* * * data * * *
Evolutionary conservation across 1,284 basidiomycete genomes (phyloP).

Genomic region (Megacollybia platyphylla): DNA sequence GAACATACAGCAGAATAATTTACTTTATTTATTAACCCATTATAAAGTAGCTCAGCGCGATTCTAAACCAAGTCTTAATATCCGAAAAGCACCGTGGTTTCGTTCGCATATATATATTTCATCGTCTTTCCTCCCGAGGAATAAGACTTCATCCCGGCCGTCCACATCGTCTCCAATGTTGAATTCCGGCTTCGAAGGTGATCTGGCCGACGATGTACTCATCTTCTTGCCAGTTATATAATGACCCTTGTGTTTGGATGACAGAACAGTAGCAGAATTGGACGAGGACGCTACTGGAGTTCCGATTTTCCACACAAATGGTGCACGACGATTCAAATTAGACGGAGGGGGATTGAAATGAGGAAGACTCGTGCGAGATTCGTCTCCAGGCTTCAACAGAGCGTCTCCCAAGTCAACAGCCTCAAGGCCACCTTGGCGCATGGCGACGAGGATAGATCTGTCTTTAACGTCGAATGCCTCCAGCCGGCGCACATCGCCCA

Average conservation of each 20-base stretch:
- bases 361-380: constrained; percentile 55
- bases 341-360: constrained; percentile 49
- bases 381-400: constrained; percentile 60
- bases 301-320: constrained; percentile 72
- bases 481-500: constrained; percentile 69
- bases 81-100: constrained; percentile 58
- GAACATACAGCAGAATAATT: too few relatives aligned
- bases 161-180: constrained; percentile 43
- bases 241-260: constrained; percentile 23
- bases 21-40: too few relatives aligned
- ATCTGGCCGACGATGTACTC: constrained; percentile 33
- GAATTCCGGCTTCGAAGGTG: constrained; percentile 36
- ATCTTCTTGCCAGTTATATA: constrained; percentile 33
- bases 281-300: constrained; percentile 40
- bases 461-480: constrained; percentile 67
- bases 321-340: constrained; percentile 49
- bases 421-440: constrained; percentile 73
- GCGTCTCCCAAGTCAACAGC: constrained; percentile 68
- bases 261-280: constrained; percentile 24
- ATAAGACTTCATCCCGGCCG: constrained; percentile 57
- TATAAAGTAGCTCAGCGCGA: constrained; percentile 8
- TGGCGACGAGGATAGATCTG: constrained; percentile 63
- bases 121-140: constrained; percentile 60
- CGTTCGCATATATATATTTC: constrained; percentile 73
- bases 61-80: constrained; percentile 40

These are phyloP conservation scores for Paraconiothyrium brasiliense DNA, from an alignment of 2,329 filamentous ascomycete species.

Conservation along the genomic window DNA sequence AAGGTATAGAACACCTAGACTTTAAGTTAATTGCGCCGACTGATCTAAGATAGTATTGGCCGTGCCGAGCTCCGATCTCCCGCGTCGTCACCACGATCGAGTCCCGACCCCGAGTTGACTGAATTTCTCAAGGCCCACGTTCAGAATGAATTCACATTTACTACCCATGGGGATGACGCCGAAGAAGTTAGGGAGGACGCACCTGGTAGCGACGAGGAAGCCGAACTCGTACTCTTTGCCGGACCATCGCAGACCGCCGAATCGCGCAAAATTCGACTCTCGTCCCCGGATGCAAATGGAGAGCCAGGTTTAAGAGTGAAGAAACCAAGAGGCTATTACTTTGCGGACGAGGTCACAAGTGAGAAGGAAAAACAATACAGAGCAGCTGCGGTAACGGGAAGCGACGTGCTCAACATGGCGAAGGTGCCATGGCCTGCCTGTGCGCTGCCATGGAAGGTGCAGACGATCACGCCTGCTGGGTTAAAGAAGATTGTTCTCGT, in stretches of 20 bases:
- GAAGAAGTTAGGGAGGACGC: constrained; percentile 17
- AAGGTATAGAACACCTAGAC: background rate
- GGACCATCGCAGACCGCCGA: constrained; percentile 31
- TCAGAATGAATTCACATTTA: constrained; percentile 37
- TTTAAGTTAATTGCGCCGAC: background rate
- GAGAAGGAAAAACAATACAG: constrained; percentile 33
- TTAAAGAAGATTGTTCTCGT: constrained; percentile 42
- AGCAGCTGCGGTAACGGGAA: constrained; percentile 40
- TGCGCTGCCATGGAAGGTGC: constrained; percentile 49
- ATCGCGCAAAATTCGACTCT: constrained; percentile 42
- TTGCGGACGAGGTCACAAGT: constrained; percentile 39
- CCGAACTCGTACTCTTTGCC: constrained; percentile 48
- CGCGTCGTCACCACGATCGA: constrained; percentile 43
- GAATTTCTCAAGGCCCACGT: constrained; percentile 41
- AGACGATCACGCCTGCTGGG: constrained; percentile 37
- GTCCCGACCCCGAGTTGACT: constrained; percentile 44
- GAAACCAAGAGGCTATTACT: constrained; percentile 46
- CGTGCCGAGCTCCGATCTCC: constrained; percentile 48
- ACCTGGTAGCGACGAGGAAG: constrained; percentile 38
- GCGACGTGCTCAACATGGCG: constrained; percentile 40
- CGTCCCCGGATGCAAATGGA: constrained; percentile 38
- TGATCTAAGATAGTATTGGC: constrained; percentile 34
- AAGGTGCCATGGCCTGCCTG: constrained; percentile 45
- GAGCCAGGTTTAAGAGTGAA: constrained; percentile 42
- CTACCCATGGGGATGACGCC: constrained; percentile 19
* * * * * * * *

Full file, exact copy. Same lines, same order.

Evolutionary conservation across 1,284 basidiomycete genomes (phyloP).

Genomic region (Megacollybia platyphylla): DNA sequence GAACATACAGCAGAATAATTTACTTTATTTATTAACCCATTATAAAGTAGCTCAGCGCGATTCTAAACCAAGTCTTAATATCCGAAAAGCACCGTGGTTTCGTTCGCATATATATATTTCATCGTCTTTCCTCCCGAGGAATAAGACTTCATCCCGGCCGTCCACATCGTCTCCAATGTTGAATTCCGGCTTCGAAGGTGATCTGGCCGACGATGTACTCATCTTCTTGCCAGTTATATAATGACCCTTGTGTTTGGATGACAGAACAGTAGCAGAATTGGACGAGGACGCTACTGGAGTTCCGATTTTCCACACAAATGGTGCACGACGATTCAAATTAGACGGAGGGGGATTGAAATGAGGAAGACTCGTGCGAGATTCGTCTCCAGGCTTCAACAGAGCGTCTCCCAAGTCAACAGCCTCAAGGCCACCTTGGCGCATGGCGACGAGGATAGATCTGTCTTTAACGTCGAATGCCTCCAGCCGGCGCACATCGCCCA

Average conservation of each 20-base stretch:
- bases 361-380: constrained; percentile 55
- bases 341-360: constrained; percentile 49
- bases 381-400: constrained; percentile 60
- bases 301-320: constrained; percentile 72
- bases 481-500: constrained; percentile 69
- bases 81-100: constrained; percentile 58
- GAACATACAGCAGAATAATT: too few relatives aligned
- bases 161-180: constrained; percentile 43
- bases 241-260: constrained; percentile 23
- bases 21-40: too few relatives aligned
- ATCTGGCCGACGATGTACTC: constrained; percentile 33
- GAATTCCGGCTTCGAAGGTG: constrained; percentile 36
- ATCTTCTTGCCAGTTATATA: constrained; percentile 33
- bases 281-300: constrained; percentile 40
- bases 461-480: constrained; percentile 67
- bases 321-340: constrained; percentile 49
- bases 421-440: constrained; percentile 73
- GCGTCTCCCAAGTCAACAGC: constrained; percentile 68
- bases 261-280: constrained; percentile 24
- ATAAGACTTCATCCCGGCCG: constrained; percentile 57
- TATAAAGTAGCTCAGCGCGA: constrained; percentile 8
- TGGCGACGAGGATAGATCTG: constrained; percentile 63
- bases 121-140: constrained; percentile 60
- CGTTCGCATATATATATTTC: constrained; percentile 73
- bases 61-80: constrained; percentile 40

These are phyloP conservation scores for Paraconiothyrium brasiliense DNA, from an alignment of 2,329 filamentous ascomycete species.

Conservation along the genomic window DNA sequence AAGGTATAGAACACCTAGACTTTAAGTTAATTGCGCCGACTGATCTAAGATAGTATTGGCCGTGCCGAGCTCCGATCTCCCGCGTCGTCACCACGATCGAGTCCCGACCCCGAGTTGACTGAATTTCTCAAGGCCCACGTTCAGAATGAATTCACATTTACTACCCATGGGGATGACGCCGAAGAAGTTAGGGAGGACGCACCTGGTAGCGACGAGGAAGCCGAACTCGTACTCTTTGCCGGACCATCGCAGACCGCCGAATCGCGCAAAATTCGACTCTCGTCCCCGGATGCAAATGGAGAGCCAGGTTTAAGAGTGAAGAAACCAAGAGGCTATTACTTTGCGGACGAGGTCACAAGTGAGAAGGAAAAACAATACAGAGCAGCTGCGGTAACGGGAAGCGACGTGCTCAACATGGCGAAGGTGCCATGGCCTGCCTGTGCGCTGCCATGGAAGGTGCAGACGATCACGCCTGCTGGGTTAAAGAAGATTGTTCTCGT, in stretches of 20 bases:
- GAAGAAGTTAGGGAGGACGC: constrained; percentile 17
- AAGGTATAGAACACCTAGAC: background rate
- GGACCATCGCAGACCGCCGA: constrained; percentile 31
- TCAGAATGAATTCACATTTA: constrained; percentile 37
- TTTAAGTTAATTGCGCCGAC: background rate
- GAGAAGGAAAAACAATACAG: constrained; percentile 33
- TTAAAGAAGATTGTTCTCGT: constrained; percentile 42
- AGCAGCTGCGGTAACGGGAA: constrained; percentile 40
- TGCGCTGCCATGGAAGGTGC: constrained; percentile 49
- ATCGCGCAAAATTCGACTCT: constrained; percentile 42
- TTGCGGACGAGGTCACAAGT: constrained; percentile 39
- CCGAACTCGTACTCTTTGCC: constrained; percentile 48
- CGCGTCGTCACCACGATCGA: constrained; percentile 43
- GAATTTCTCAAGGCCCACGT: constrained; percentile 41
- AGACGATCACGCCTGCTGGG: constrained; percentile 37
- GTCCCGACCCCGAGTTGACT: constrained; percentile 44
- GAAACCAAGAGGCTATTACT: constrained; percentile 46
- CGTGCCGAGCTCCGATCTCC: constrained; percentile 48
- ACCTGGTAGCGACGAGGAAG: constrained; percentile 38
- GCGACGTGCTCAACATGGCG: constrained; percentile 40
- CGTCCCCGGATGCAAATGGA: constrained; percentile 38
- TGATCTAAGATAGTATTGGC: constrained; percentile 34
- AAGGTGCCATGGCCTGCCTG: constrained; percentile 45
- GAGCCAGGTTTAAGAGTGAA: constrained; percentile 42
- CTACCCATGGGGATGACGCC: constrained; percentile 19